“Russia is the last place I wanted to end up,” says Ahmet, 25. “But I don’t have a choice – it is either this or death.” Ahmet, originally from Gaza, was never supposed to have ended up in Russia. Now he is stuck here.
Ahmet’s dream was to pursue a medical career in the US – he wanted it as much for the chance to “be himself” as for the education. It was his dad who wanted him in Russia, to be near his uncle if things went wrong. The matter was settled by his dad’s unexpected death. He wanted to fulfil his elder’s last wish in life. So instead of New York, Ahmet found himself studying medicine in Ivanovo, a sleepy town 170 miles northeast of Moscow.
When Ahmet first arrived in the Russian backwaters, he tried to keep himself to himself. He tried, he says, to control the “fire” burning inside him – “imagine no sex at 21?!” – but one day he made a profile on a gay dating site. It changed everything. He met people. He fell in love. And then his world collapsed.
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Ahmet had not spotted his uncle in the theatre, seated a few rows back, when he turned to embrace his boyfriend. By the time he did, the photographic evidence had already been sent back to Gaza. The next morning he received an angry call from his shocked mother. She demanded he “change his ways”. He said he couldn’t. So his mother reported him to the police authorities.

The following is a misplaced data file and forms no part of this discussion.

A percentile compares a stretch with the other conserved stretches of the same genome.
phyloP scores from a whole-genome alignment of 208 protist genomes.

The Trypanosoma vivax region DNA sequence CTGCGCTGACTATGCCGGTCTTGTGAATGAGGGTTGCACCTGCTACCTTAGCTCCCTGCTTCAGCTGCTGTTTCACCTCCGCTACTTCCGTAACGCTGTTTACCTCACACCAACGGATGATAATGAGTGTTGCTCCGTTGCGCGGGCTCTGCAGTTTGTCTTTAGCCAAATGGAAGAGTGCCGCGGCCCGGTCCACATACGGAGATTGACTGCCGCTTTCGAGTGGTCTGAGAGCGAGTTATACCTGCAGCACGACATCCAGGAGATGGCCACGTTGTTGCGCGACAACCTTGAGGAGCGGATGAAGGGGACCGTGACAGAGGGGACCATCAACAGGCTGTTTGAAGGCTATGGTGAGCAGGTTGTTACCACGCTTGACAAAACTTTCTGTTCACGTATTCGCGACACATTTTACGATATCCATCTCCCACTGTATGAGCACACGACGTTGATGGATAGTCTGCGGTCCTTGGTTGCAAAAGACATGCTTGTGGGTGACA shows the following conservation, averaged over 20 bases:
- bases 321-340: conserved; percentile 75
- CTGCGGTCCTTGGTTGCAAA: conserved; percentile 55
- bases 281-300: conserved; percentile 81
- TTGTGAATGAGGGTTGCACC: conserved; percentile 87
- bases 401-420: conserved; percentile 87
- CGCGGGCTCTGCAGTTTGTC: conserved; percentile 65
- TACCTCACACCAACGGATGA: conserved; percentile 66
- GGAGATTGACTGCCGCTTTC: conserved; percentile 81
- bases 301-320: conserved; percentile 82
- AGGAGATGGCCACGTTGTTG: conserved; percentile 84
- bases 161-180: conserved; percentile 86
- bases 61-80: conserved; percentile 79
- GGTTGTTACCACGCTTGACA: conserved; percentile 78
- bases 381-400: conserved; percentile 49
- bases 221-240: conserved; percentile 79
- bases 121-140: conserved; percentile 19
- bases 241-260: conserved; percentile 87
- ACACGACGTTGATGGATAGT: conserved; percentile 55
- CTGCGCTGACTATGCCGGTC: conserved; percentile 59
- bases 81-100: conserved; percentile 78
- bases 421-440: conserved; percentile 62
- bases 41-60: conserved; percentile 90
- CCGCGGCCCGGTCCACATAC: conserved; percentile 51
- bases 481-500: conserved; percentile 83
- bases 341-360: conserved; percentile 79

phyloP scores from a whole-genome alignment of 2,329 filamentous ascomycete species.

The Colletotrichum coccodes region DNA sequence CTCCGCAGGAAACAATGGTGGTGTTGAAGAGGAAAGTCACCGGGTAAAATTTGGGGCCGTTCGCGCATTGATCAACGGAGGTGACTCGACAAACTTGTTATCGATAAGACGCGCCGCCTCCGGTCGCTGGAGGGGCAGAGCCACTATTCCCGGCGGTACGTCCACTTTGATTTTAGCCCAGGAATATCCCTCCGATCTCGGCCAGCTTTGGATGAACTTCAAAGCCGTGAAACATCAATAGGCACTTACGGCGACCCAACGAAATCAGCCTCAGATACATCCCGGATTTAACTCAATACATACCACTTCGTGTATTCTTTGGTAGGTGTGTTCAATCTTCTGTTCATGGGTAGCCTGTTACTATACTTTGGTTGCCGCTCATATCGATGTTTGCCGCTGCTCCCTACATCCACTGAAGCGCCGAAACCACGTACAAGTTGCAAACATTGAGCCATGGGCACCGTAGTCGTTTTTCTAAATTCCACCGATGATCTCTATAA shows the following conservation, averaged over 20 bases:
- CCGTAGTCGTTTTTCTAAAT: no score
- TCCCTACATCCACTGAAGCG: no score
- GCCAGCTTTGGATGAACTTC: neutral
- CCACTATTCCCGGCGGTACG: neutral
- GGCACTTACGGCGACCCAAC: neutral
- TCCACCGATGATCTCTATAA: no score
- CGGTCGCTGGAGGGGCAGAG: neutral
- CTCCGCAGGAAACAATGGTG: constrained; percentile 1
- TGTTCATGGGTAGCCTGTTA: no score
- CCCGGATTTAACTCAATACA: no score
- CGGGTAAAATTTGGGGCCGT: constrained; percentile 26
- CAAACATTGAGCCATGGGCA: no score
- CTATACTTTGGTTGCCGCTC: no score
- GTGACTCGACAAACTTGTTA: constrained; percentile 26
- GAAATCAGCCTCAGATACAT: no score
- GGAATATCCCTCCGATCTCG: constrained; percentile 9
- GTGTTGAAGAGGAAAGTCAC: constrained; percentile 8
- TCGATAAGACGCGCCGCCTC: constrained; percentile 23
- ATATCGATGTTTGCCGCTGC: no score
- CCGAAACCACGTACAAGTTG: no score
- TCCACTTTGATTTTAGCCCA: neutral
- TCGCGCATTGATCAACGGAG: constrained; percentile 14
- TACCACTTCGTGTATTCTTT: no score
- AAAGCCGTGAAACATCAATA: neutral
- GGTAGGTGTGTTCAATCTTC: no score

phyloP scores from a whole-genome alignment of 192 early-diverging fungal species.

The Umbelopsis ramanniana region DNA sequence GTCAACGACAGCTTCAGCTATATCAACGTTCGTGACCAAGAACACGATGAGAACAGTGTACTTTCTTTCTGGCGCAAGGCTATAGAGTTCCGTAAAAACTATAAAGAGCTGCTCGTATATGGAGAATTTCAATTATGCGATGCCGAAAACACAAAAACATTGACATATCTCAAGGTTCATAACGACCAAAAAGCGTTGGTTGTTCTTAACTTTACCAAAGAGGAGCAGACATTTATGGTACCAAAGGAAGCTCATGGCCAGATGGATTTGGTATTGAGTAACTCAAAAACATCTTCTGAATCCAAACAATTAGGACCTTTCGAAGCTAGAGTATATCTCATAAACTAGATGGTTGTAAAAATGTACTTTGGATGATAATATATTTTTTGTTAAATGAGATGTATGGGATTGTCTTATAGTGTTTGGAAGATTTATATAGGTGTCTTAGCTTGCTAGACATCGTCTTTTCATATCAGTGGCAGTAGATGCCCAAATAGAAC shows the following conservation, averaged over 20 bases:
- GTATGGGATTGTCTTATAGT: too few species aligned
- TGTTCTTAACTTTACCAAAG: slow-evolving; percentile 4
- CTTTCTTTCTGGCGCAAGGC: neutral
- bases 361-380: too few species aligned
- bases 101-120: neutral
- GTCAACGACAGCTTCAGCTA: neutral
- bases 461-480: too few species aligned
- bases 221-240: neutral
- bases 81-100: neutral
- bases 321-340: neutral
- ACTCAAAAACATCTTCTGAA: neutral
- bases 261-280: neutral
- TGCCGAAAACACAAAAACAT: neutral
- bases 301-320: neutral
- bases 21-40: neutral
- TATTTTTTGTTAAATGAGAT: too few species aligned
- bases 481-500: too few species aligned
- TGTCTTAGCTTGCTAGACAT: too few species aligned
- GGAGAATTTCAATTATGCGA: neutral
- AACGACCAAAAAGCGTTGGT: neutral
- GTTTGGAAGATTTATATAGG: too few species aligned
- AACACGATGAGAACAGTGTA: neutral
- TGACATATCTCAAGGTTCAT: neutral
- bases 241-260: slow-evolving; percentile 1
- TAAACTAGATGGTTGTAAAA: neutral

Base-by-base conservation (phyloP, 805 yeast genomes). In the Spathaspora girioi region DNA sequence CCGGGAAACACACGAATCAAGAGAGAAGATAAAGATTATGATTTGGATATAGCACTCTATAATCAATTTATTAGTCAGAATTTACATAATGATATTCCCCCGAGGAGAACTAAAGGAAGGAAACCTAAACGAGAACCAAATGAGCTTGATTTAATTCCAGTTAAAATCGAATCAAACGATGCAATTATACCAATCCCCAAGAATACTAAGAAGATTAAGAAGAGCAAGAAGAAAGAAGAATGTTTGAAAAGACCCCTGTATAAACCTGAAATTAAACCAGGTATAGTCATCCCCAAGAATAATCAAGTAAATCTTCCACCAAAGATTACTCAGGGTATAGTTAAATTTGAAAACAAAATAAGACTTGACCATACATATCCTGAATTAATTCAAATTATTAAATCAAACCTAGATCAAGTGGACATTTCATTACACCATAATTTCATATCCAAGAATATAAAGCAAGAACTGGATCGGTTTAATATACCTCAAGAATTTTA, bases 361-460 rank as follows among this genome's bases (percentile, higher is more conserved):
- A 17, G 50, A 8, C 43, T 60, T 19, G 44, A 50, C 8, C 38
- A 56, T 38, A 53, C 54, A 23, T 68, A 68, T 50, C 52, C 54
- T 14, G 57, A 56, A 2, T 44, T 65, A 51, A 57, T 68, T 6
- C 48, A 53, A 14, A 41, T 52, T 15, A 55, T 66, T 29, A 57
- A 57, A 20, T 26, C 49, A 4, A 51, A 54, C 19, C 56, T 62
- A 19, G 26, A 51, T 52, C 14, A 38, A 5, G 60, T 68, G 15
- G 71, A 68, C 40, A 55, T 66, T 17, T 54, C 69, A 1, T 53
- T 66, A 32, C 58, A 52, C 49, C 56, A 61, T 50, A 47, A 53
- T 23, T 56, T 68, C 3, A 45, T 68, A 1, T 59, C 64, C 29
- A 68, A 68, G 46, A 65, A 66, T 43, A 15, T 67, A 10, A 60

Hamas has “no grey area” when it comes to its policy on LGBT+ people, Ahmet tells The Independent. He personally witnessed two horrific executions of gay men in Gaza; one victim was thrown off the tallest building in the city twice after the first time failed to kill him outright. But Ahmet was trapped in Russia too. After his family cut off funding, he had no money to continue his studies. That meant nowhere to live. No legal status. No right to work. His only chance was to apply for asylum in Russia – a country that has never granted it on LGBT+ grounds.